What goes black, white, black, white, black, white? It’s either a penguin rolling down a hill, or it’s all my current knitting projects!


First up for black and white projects is my sock snake, which is nearing completion. At first I had predicted that I would need the snake to be about 34 inches long, but that was way off, and, having done some maths, I’m now aiming for a much more reasonable 26 inches. The marker is at 20 inches, so there really isn’t much more to go. Once I have a tube of the correct length, I’ll add a pink toe, then go back and add in the other toe, two cuffs and two heels and will have a pair of socks. I’m not sure whether or not I’ve really enjoyed this project, but it has been great summer holiday knitting as it requires precisely no thought once you’ve done the maths to work out how long to make the tube. I’m knitting these socks for my Marathon Sock KAL, which is ongoing in my Ravelry group and on Ravelry. Full details can be found here. The zebra-striped yarn is from Paintbox Yarns,* and was donated for review purposes. Paintbox Yarns have donated several balls of sock yarn as prizes for the KAL, so to be in with a chance of winning a ball, get knitting some socks!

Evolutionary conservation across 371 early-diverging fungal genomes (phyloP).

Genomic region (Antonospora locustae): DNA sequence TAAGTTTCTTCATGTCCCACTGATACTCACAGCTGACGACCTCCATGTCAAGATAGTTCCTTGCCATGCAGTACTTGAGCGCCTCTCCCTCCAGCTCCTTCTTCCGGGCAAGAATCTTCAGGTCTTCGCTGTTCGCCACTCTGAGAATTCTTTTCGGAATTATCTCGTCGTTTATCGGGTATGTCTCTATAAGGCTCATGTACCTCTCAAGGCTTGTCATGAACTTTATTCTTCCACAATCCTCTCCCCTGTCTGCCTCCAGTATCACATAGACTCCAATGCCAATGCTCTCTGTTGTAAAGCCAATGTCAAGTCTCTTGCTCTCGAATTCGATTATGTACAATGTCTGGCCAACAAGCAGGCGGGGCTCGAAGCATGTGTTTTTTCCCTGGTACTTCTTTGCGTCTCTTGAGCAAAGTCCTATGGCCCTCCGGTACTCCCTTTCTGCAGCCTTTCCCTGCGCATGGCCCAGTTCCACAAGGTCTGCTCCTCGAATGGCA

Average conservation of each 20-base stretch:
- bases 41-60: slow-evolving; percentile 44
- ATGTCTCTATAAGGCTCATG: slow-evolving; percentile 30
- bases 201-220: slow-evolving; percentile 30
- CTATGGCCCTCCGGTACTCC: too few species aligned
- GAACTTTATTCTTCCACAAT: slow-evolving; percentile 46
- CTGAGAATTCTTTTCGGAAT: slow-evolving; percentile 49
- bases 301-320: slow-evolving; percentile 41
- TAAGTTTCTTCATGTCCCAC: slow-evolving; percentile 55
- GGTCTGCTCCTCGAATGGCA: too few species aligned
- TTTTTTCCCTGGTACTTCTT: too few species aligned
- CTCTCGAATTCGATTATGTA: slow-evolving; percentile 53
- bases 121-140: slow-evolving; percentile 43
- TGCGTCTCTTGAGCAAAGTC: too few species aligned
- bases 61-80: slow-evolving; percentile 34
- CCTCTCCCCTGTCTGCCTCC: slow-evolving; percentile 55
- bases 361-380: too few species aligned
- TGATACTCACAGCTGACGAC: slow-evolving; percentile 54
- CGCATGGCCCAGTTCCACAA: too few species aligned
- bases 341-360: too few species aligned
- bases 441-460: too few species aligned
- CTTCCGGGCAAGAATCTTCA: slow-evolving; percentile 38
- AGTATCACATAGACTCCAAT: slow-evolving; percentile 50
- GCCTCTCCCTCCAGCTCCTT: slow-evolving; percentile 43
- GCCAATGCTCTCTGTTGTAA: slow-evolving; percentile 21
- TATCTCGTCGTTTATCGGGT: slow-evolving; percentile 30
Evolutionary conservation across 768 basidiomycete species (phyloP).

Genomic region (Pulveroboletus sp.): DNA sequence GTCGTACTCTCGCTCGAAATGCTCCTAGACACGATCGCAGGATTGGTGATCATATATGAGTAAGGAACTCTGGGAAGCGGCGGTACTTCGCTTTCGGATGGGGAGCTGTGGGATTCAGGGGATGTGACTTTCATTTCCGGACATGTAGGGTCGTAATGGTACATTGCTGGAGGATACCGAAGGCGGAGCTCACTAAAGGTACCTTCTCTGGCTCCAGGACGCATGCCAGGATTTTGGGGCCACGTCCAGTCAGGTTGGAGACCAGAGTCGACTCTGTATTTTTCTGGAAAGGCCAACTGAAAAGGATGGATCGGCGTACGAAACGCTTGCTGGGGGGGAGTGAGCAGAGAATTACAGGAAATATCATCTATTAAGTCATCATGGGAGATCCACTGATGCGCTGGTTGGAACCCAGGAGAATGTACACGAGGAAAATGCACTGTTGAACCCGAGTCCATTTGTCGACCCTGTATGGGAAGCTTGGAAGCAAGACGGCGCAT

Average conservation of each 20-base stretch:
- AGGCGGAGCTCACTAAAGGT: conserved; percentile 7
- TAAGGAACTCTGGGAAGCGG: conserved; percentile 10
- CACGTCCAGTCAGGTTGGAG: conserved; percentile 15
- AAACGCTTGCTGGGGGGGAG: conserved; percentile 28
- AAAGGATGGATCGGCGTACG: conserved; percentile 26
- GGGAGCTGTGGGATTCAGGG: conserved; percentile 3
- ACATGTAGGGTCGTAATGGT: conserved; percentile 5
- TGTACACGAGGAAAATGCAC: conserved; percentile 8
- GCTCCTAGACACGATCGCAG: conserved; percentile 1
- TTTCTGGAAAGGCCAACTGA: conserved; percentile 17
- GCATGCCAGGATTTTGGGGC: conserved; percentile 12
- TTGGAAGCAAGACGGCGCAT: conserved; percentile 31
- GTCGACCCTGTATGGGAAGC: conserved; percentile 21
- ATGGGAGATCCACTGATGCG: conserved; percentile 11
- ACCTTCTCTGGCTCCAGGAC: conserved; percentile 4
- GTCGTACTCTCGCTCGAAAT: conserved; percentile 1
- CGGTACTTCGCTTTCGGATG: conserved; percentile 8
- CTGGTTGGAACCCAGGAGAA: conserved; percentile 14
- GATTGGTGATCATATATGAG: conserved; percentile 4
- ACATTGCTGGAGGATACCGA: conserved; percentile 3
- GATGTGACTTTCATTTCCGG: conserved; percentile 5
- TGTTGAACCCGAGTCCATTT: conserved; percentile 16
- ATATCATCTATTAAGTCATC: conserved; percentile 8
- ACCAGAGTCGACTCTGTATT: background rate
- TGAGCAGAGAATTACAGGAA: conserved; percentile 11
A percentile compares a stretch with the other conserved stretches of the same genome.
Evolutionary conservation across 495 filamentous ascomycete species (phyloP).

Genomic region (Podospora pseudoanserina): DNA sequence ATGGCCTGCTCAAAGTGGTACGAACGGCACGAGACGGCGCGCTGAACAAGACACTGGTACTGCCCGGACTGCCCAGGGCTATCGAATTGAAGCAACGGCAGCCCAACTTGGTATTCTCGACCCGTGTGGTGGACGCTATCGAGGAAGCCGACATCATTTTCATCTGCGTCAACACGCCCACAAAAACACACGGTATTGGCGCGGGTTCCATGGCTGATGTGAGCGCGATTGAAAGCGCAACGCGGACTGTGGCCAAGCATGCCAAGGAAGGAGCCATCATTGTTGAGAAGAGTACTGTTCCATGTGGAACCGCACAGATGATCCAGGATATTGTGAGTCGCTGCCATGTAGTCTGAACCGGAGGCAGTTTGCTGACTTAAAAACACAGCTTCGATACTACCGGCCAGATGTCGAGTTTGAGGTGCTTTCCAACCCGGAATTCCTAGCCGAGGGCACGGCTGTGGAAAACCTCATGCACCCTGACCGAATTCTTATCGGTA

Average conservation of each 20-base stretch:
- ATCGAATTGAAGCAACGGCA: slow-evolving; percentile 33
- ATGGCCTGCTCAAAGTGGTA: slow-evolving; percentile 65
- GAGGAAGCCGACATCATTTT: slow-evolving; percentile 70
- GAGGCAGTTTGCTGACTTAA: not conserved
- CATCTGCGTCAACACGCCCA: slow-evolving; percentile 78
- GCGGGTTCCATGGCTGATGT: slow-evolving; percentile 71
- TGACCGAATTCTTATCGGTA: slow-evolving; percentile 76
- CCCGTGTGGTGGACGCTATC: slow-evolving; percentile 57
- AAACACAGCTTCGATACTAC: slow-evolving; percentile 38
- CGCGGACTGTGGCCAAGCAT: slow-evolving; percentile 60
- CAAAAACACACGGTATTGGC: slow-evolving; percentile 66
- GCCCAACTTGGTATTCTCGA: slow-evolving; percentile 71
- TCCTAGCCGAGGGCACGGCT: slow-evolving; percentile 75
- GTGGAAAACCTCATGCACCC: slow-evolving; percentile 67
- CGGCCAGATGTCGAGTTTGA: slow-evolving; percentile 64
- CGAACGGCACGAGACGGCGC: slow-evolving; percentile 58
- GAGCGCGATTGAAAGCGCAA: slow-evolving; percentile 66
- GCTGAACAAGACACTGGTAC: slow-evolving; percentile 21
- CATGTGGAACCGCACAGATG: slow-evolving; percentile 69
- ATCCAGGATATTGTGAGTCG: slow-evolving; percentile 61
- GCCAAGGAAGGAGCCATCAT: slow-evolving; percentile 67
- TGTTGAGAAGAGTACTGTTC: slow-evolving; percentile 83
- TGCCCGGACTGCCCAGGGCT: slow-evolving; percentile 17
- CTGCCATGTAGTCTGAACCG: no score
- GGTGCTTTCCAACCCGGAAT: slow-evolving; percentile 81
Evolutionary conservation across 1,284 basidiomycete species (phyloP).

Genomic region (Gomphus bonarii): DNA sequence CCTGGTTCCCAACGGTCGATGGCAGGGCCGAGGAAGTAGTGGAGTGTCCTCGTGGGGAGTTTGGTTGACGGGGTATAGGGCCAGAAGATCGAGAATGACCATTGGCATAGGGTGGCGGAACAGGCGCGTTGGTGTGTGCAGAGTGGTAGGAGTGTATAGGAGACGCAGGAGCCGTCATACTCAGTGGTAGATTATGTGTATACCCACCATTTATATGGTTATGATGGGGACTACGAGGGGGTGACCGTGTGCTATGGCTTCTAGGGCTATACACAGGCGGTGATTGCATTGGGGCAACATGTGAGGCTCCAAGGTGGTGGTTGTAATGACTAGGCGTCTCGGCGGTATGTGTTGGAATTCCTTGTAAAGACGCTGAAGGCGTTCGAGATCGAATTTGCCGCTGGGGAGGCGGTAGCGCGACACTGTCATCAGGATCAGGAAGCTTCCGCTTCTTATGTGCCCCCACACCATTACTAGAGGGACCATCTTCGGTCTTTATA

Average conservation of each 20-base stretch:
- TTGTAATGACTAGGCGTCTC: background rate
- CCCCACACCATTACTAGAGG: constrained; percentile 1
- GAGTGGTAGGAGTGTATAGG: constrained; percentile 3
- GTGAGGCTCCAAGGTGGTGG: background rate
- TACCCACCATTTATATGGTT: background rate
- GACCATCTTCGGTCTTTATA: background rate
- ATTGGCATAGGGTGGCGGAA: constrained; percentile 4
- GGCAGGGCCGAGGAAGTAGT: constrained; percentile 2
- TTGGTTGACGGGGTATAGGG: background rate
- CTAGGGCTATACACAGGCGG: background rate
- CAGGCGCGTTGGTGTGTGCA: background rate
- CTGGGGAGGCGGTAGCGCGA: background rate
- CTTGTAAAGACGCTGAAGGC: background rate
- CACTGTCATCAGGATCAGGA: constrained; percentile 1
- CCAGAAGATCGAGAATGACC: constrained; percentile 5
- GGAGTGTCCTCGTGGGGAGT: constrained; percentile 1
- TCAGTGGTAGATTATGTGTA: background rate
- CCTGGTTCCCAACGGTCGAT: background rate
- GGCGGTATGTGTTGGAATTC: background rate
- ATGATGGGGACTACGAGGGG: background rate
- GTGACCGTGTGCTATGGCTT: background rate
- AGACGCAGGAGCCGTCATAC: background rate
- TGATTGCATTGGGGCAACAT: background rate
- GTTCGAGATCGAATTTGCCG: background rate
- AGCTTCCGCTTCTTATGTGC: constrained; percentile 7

My second black and white project isn’t one I can share, beyond this little peep of some black and white striped stocking stitch. Keep your eyes peeled later in the year to see what these stripes become.


What are you working on this WIP Wednesday?

*Affiliate link.